And, you know, the interesting dynamic for Jeff was he was, on the one hand, obviously, now heading the Bradley Manning Support Network with an acceptance of the fact that he was going to, with the organization, raise the funds necessary to create a legal defense for Brad, and at the same time, though, he was dealing with a lot of the negative press that was coming out, mostly from the government, about the nature of the leaks, about WikiLeaks, about whether or not the information that Bradley had released caused damage to national security or had caused the loss of life.
And really the thing that he was missing in being able to respond to that was the PR strategy that he wanted to develop. He knew what he was doing as far as creating the organization, as creating the message, but he didn’t have the messenger. And that was really kind of a difficulty between the legal strategy that I was trying to propose, and the PR strategy that he was trying to push forward, because his task was getting out the positive message of Manning – getting out information that would encourage people to donate and to get involved and to believe that, hey, Manning is a person that we need to get behind and we need to ensure that we’re there at every court hearing, that we’re out protesting what’s happening, that we’re trying to get both local and national news to pay attention to the case, and to ensure that those in the government are aware that what Bradley Manning did was a service to our country and not an act of somebody who was a traitor.
And, you know, with that herculean task he was always conscious of how that would play into my legal strategy, and those don’t always work in the same ways. The PR strategy is nice in getting people involved in the case, but for me my sole focus was trying the case in which I could save Manning’s life and I knew the government really wanted to get the “aiding the enemy” conviction. I knew that they wanted to get life for Manning and so we had to carefully control the message that was coming from the defense in order to play to the audience that we wanted to get a favorable from.
And so early on the decision was made to go with a military judge alone, and the reason for that was because we believed that a military judge would be able to listen to all the facts, see all the evidence, and realize that Manning was actually doing something that she thought was the right thing to do, and that she was hoping it would actually help, and not hurt, the United States.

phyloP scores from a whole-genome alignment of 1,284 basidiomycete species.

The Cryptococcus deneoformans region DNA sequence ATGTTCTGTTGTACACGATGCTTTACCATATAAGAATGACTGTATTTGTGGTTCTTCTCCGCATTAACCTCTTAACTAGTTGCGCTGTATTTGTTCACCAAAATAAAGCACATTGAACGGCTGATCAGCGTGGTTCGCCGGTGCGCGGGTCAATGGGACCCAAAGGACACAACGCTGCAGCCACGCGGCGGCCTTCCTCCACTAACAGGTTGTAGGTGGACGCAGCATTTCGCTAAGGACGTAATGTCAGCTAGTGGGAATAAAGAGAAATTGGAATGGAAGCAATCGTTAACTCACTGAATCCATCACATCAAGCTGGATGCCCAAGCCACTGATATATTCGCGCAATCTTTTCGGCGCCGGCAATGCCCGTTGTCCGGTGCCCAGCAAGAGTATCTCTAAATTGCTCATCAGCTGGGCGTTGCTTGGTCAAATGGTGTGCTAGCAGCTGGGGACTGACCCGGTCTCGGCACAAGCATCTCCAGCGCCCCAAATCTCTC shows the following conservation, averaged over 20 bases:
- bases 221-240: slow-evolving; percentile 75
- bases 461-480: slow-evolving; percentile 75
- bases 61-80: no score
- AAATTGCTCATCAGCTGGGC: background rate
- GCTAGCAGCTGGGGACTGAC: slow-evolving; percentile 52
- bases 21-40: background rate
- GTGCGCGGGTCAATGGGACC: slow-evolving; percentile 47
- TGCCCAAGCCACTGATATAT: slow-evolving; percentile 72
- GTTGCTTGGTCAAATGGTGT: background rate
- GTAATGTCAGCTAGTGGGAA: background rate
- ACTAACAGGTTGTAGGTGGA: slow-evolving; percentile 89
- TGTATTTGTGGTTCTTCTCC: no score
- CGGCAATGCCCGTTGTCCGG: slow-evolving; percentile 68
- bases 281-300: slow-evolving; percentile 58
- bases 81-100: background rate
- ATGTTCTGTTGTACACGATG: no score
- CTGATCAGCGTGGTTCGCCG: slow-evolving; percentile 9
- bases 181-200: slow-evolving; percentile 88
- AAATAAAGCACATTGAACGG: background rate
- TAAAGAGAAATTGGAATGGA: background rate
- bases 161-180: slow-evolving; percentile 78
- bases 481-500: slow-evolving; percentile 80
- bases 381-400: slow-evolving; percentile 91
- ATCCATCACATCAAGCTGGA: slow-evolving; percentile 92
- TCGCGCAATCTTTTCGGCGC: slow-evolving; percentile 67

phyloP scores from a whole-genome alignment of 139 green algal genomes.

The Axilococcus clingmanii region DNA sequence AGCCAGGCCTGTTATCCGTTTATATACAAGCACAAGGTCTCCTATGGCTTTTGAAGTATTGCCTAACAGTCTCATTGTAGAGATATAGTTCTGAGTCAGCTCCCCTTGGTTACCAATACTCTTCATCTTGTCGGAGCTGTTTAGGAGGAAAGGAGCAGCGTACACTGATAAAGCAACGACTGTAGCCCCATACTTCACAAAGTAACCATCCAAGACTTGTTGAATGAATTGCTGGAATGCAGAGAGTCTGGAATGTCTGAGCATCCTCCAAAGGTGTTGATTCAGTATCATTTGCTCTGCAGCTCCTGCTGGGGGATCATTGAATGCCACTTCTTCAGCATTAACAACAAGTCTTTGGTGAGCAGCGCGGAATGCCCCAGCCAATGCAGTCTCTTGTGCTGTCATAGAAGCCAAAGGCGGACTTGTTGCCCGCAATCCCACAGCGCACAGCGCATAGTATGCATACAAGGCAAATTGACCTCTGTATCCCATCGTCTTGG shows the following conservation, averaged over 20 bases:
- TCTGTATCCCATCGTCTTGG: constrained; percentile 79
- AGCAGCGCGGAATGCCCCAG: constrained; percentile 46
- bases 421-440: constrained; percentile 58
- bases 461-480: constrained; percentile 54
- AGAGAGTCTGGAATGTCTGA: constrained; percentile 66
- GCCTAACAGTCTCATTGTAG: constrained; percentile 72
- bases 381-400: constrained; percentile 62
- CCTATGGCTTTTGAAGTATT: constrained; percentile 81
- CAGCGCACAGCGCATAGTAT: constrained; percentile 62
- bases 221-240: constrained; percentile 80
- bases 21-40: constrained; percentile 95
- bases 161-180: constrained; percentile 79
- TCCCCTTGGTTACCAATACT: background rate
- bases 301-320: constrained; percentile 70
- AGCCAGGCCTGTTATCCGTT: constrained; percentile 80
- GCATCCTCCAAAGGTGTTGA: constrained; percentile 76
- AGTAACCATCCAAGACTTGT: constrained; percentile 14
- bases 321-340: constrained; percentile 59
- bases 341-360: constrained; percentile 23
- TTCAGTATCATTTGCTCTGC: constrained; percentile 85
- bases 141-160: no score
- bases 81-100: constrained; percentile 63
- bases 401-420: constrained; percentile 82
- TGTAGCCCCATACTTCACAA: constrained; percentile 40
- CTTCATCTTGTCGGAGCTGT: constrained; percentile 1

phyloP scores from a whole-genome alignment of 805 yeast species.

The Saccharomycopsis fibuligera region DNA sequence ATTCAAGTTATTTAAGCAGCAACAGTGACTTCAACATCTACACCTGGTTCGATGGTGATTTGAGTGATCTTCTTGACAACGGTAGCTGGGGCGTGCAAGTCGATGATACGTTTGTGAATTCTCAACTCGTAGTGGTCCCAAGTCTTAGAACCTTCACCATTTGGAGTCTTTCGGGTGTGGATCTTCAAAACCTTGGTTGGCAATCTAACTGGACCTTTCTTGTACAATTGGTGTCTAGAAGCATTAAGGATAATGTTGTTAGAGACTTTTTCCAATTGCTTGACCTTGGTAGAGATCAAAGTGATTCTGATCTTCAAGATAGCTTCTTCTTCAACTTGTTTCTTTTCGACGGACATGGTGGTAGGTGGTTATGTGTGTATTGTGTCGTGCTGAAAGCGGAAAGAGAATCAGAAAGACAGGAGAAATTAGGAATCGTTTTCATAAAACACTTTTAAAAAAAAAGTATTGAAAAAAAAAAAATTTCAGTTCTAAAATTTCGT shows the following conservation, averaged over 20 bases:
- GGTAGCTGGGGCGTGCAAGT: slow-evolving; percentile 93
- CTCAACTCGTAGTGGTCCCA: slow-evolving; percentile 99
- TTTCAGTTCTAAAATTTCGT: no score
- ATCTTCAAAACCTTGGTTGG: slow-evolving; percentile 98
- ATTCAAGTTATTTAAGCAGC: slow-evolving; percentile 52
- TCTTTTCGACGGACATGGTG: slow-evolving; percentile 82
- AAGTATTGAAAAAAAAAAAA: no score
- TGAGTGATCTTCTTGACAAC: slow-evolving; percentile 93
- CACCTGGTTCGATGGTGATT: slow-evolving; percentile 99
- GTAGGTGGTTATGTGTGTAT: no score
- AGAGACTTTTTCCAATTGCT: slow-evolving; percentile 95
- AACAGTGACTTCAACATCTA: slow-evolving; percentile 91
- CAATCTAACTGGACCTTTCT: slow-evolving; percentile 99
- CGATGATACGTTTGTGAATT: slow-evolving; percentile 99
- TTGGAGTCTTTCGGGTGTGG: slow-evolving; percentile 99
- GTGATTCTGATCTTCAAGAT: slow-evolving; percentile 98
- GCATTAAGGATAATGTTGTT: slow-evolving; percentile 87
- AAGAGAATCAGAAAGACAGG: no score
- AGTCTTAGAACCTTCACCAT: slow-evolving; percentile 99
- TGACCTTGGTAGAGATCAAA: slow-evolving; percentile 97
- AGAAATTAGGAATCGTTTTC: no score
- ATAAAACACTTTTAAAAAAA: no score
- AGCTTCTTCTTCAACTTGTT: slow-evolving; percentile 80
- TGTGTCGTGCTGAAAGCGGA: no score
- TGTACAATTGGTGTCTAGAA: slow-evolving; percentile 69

And given that that was the message that we were trying to give to the court, a judge was going to be the best audience to be receptive to that — as opposed to a panel, who just because of the very makeup of the officers and enlisted on the panel, would be people who have served majority of their lives in the military, and just simply follow orders and don’t question them.
So, this was right out from the beginning going to be an important case to control the message. And Jeff was always respectful of that even when it made his job all the more difficult to do. To put it kind of into perspective, at the end of the actual court martial, and that was in the August of 2013-time frame – during the three years that Jeff was involved in the case, he had successfully raised over 1.4 million dollars for Manning’s defense. Much of that, obviously, went towards public awareness, went towards all of the efforts to control how Manning was being portrayed in the press, but that’s a huge task to raise that amount of money from, I believe, over 22,000 individuals who donated something to Manning’s defense.
And all the while Jeff was the person who — along with Emma Cape, Kevin Zeese, Daniel Ellsberg, Colonel Ann Wright, Kevin Gasztola, Bob Meola, and others — a huge organization of people who are volunteering their time. He’s doing this and raising these funds without actually having somebody who is close to Brad as a spokesperson. That in of itself is amazing, because normally in a given case either it’s the attorney who’s out there doing the media circuit, putting out the message for their client or it’s a family member that’s very close to the accused and therefore has instant credibility with the media and kind of, again, put out a positive character message.